Application Fee

What the lender charges to process the document in which a prospective borrower details his or her financial situation to qualify for a loan.

Appraisal

An estimate of market value placed on all real property and mobile homes. There are two kinds of appraisals: mass appraisal, in which a community is valued for tax purposes; and fee appraisal, in which one property is appraised, often in comparison with other properties. Each is accomplished under a different set of rules and guidelines.

Balloon Loan

A loan in which the payments aren’t set up to repay the loan in full by the end of the term. At the end comes the balloon payment — one that is larger than the other, periodic payments and pays off the remaining principal.

Bankruptcy

A legal proceeding that protects a debtor from legal action by some creditors. There are two basic ways of filing for personal bankruptcy. A Chapter 7 bankruptcy declaration gets rid of all debts (except some taxes and maybe alimony payments); Chapter 13 allows a borrower with a steady income to pay off bills over a 36- to 60-month period.

Basis point

One one-hundredth of a percentage point. The difference between 8.04 percent and 8.05 percent is one basis point.

Biweekly Mortgage

A mortgage that schedules payments every two weeks instead of the standard monthly payment. The 26 biweekly payments are each equal to one-half of the monthly payment. The result for the borrower is a substantial reduction in interest payments because the mortgage is paid off sooner.

Buy Down

The process of trading money for a lower mortgage rate. The borrower “buys down” the interest rate on a mortgage by paying discount points up front. It can also be a mortgage in which an initial lump-sum payment is made to temporarily reduce a borrower’s monthly payments during the first few years of a mortgage.

Chapter 13

The chapter of the Bankruptcy Code providing for adjustment of debts of an individual with regular income. (Chapter 13 allows a debtor to keep property and pay debts over time, usually three to five years.)

Chapter 7

The chapter of the Bankruptcy Code providing for “liquidation,” i.e., the sale of a debtor’s nonexempt property and the distribution of the proceeds to creditors.

Chapter 11

A reorganization bankruptcy, usually involving a corporation or partnership. (A Chapter 11 debtor usually proposes a plan of reorganization to keep its business alive and pay creditors over time. People in business or individuals can also seek relief in Chapter 11.)

Closing Costs

Expenses incurred by buyers and sellers when transferring ownership of property. Closing costs include lender fees, title charges, government recording fees, escrow and pre-paid items.

CLTV

Combined loan-to-value ratio. A person’s overall mortgage debt load, expressed as a percentage of the home’s fair market value. Someone with a $50,000 first mortgage and a $20,000 home equity loan secured against a $100,000 house would have a CLTV ratio of 70 percent.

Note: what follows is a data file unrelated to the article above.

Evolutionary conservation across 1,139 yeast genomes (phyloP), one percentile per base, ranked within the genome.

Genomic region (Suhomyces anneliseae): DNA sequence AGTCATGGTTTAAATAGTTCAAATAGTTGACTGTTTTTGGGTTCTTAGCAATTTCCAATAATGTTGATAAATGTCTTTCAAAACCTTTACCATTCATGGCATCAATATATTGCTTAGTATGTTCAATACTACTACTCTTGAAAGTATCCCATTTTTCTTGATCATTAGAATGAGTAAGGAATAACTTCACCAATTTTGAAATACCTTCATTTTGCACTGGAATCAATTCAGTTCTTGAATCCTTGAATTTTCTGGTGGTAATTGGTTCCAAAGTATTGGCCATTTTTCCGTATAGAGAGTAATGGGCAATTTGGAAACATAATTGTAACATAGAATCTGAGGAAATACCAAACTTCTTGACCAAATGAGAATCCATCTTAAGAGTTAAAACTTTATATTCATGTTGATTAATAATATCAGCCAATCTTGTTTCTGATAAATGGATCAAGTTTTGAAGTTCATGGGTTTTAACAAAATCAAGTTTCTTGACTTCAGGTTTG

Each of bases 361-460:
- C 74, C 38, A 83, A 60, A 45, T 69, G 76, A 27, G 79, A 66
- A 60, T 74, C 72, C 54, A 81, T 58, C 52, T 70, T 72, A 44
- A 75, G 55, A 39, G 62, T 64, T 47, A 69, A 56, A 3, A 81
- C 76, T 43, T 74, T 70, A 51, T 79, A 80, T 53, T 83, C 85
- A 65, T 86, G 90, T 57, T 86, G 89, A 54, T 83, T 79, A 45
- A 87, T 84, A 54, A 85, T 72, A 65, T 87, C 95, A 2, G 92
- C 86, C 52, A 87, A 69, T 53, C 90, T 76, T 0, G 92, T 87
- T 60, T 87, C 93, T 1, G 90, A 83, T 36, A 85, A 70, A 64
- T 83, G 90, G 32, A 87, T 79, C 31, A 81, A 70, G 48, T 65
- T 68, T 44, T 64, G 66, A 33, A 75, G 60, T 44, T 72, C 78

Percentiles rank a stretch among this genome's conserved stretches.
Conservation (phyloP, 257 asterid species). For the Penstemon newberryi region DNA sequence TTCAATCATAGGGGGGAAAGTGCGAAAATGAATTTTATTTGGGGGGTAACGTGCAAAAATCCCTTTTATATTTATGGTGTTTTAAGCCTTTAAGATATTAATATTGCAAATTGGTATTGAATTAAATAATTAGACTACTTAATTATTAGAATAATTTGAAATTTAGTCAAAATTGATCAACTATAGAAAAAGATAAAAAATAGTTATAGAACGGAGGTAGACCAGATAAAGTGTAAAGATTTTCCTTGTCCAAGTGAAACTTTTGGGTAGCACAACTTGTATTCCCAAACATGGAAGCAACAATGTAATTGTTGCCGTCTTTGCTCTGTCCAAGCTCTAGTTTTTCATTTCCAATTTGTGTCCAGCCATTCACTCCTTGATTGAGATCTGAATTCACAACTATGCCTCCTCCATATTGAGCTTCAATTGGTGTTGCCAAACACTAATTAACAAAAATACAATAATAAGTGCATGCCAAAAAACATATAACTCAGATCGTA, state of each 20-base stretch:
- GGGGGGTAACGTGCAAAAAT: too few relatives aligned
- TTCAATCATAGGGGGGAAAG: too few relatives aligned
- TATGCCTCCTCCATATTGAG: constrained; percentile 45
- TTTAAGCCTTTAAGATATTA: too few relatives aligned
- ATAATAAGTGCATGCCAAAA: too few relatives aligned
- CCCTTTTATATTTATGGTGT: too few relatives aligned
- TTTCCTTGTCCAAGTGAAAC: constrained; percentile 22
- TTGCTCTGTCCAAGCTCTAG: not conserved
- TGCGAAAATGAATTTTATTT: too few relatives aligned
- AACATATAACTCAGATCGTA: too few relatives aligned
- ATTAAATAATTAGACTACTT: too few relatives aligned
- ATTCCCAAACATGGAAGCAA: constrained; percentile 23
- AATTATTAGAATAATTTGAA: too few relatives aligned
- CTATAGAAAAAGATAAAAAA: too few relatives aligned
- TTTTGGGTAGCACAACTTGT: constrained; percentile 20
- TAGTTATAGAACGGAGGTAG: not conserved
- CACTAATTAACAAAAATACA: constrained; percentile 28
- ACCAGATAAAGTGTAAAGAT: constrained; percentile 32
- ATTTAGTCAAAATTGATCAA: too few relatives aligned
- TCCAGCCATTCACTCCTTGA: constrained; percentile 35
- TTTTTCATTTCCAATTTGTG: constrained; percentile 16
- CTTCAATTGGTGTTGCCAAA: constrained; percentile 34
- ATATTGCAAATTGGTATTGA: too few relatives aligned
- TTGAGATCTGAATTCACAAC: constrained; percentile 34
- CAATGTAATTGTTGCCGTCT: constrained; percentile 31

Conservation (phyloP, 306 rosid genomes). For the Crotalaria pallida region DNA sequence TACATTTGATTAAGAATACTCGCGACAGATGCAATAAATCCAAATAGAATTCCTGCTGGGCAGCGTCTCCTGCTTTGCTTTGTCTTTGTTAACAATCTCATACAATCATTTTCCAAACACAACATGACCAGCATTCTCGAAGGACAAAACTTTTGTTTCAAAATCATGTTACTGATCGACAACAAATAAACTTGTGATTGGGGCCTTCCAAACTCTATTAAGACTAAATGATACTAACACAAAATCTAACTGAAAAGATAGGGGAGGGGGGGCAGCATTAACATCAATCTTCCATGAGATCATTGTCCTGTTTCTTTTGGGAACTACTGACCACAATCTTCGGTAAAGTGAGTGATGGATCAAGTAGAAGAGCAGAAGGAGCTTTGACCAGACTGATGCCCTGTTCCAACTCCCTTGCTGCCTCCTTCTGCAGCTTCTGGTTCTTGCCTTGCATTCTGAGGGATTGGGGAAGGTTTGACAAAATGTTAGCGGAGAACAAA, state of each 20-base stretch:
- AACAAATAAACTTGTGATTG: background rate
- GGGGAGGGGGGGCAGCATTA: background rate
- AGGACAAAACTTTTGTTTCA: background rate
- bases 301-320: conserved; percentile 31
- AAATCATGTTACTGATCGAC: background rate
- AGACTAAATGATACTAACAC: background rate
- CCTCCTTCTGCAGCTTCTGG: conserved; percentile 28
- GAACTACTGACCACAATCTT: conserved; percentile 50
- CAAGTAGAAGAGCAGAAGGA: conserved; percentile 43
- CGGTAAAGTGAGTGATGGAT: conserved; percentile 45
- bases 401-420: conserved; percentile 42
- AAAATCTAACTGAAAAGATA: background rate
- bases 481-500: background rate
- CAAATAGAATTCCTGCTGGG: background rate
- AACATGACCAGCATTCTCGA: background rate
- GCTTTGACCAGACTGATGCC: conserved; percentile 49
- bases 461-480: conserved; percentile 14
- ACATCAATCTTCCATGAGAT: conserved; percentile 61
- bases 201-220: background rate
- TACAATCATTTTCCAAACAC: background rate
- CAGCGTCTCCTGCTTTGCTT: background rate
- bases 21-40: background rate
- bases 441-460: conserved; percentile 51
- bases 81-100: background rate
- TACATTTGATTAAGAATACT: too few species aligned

Comparables or Comps

Refers to “comparable properties,” which are used for comparative purposes in the appraisal process. Comps are recently sold properties that are similar in size, location and amenities to the home for sale. Comps help an appraiser determine the fair market value of a property.

Compound Interest

Interest that is determined by adding the interest earned in the current period to the principal and computing the next period’s interest on this “compounded” total amount.

Conforming loan

A mortgage that meets the requirements to be eligible for purchase or securitization by one of the government-sponsored enterprises such as Fannie Mae, Freddie Mac and Ginnie Mae. Requirements include size of the loan, type and age.

Consumer Credit Counseling Service

A service that offers counseling about how to work out a realistic budget and debt repayment plan and work with creditors. The goal is to ensure that debts are paid back over time.

Contract for Deed

An agreement for sale of property in which the buyer takes possession while making payments, but the seller holds title until full payment is made. Also called a land contract.

Conventional Mortgage

Usually refers to a fixed-rate, 30-year mortgage that is not insured by the FHA, Farmers Home Administration (FmHA) or Veterans Administration.

Credit Rating

A judgment of someone’s ability to repay debts, based on current and projected income and history of payment of past debts. Sometimes expressed as a number called a credit score.

Credit Score

A number, roughly between 300 and 800, that reflects the credit history detailed by a person’s credit report. Lenders calculate this number with the assistance of computer systems as part of the process of assigning rates and terms to the loans they make.

Debt-to-Income Ratio